Twitter Haters Really Have Missed the Boat! It is A Great Business Communication Tool
Posted Aug 25 2009 5:55pm
I saw this article and couldn’t resist having to add my 2 cents here. Some points about 40% of the tweets being garbage is probably true, but you filter those folks out and follow those who you choose, those that are valuable. If I sat here and talked about what I had for lunch, nobody would subscribe that is a given, but it seems to be the impression the Twitter Haters have, again there’s nothing like good old “hands on” experience. We have “Magpie Healthcare” so I guess now we have “Magpie Twitter” experts too, those who talk about it and are no action.
I can’t think of one time when President Obama has told us about brushing his teeth or what he had for lunch (grin). Twitter almost buries RSS in the dirt as far as getting headlines and getting reading material, how in the world could I blog and find my writing material so efficiently without it!
Our Governor in California uses Twitter! Track your packages with FedEx and UPS on Twitter. So for those who hate Twitter and have never tried it, at least give it a try so you can speak first hand and not use assumption that you will not find it useful. Anyway, I thought this was somewhat the same of what I see with technology in healthcare too, lots of experts who have all kinds of reasons why not, but themselves are never a first hand participant and hang with the “Magpies”. BD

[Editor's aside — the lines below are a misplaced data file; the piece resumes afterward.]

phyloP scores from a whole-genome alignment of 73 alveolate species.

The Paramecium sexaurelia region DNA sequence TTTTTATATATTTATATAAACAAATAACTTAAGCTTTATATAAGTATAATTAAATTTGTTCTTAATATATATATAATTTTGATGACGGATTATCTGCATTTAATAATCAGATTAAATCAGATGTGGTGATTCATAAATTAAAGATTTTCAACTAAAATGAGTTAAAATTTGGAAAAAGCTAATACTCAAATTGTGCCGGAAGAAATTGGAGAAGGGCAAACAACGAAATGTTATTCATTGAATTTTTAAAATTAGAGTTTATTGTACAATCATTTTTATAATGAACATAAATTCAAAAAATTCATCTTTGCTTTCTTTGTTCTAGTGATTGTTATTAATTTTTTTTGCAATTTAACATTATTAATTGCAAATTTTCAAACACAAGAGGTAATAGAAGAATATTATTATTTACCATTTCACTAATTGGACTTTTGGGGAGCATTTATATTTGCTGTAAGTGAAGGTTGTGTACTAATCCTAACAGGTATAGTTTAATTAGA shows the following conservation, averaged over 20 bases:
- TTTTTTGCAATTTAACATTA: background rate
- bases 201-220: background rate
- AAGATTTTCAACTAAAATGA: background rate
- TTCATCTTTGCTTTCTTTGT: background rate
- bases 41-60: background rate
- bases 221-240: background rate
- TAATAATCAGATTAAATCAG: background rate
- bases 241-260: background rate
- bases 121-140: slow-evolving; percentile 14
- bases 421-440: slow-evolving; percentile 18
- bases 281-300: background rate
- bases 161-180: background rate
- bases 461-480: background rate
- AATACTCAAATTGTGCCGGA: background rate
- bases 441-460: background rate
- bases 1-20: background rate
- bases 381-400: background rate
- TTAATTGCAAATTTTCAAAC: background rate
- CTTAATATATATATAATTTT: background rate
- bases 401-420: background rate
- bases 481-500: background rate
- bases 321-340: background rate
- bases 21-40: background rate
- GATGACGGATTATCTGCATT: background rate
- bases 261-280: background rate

SAN FRANCISCO — Dave Magnusen has never usedTwitter, yet it bugs him."I t's a form of communication, but it's not very social," says Magnusen, 55, a database administrator in Durham, N.C. "You can't ignore (Twitter), but it's kind of sad how it's replaced people talking."
"Do we really need to know that you just put your pants on, just brushed your teeth, just ordered a hamburger, just finished dinner, just walked out of the bathroom?" he says.
Earlier this month, Twitter bashers had another reason to send their tongues wagging: A new study concludes that 40% of tweets are "pointless babble."
"It's a look-at-me technology that seems to be more about vanity and competition than about information," says Jason King, 32, of Maysville, GA. He does not use Twitter or Facebook.